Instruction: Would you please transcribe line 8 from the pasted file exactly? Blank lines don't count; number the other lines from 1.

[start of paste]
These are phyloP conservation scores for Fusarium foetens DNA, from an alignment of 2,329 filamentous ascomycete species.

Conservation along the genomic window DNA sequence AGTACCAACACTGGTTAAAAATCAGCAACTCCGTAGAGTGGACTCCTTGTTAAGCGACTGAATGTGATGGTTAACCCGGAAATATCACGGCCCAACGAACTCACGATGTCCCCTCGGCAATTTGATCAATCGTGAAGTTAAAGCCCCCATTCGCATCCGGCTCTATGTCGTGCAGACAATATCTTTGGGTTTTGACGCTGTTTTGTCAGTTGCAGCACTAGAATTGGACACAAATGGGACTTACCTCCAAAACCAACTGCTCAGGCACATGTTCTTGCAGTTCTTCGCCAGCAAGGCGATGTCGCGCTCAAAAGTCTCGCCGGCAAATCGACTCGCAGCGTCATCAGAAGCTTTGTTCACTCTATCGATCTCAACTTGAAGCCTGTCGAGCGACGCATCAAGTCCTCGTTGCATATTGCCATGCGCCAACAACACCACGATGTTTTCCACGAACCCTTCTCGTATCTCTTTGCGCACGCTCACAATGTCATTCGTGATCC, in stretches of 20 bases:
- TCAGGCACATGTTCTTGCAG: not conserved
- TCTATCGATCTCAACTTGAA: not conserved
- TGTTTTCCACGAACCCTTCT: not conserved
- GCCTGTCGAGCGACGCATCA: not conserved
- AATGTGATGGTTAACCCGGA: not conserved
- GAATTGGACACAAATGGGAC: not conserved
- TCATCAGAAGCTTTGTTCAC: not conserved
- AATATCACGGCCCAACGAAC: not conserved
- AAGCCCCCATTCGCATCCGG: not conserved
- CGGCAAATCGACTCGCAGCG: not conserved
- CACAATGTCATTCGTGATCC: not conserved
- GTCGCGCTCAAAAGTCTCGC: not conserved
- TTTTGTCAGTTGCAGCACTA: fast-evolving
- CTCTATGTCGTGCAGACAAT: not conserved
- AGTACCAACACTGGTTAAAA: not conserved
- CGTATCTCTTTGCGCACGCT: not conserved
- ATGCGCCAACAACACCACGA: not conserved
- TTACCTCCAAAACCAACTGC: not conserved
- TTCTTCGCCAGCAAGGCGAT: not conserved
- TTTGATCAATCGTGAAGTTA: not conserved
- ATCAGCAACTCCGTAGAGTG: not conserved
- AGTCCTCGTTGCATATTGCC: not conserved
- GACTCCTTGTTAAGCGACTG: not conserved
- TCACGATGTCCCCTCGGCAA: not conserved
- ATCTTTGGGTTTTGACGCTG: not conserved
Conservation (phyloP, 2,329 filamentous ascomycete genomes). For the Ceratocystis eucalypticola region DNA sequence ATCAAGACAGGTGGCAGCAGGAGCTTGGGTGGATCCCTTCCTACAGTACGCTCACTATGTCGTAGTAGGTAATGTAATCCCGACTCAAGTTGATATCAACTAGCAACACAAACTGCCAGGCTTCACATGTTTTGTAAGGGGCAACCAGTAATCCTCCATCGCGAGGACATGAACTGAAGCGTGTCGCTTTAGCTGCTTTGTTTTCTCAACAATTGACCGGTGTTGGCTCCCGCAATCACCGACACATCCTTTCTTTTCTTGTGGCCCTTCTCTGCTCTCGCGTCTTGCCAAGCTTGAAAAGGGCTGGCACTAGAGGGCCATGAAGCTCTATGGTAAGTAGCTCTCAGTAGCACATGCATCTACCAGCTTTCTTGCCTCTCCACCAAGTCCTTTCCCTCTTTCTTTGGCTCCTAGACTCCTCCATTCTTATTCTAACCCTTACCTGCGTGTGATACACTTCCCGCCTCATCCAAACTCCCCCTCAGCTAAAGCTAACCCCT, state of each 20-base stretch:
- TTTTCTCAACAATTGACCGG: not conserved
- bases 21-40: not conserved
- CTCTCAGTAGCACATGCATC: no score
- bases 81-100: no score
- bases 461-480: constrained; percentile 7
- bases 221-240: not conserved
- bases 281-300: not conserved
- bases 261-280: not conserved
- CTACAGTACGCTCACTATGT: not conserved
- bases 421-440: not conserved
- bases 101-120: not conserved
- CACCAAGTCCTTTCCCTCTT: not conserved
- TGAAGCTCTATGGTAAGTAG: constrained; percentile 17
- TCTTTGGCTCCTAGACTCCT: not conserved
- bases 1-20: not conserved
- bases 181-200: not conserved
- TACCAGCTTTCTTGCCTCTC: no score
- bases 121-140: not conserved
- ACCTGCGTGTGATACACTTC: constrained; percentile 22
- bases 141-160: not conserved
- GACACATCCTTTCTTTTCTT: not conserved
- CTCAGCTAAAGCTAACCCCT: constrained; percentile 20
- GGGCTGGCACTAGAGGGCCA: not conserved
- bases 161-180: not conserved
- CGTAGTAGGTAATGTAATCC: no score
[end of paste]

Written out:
- GAATTGGACACAAATGGGAC: not conserved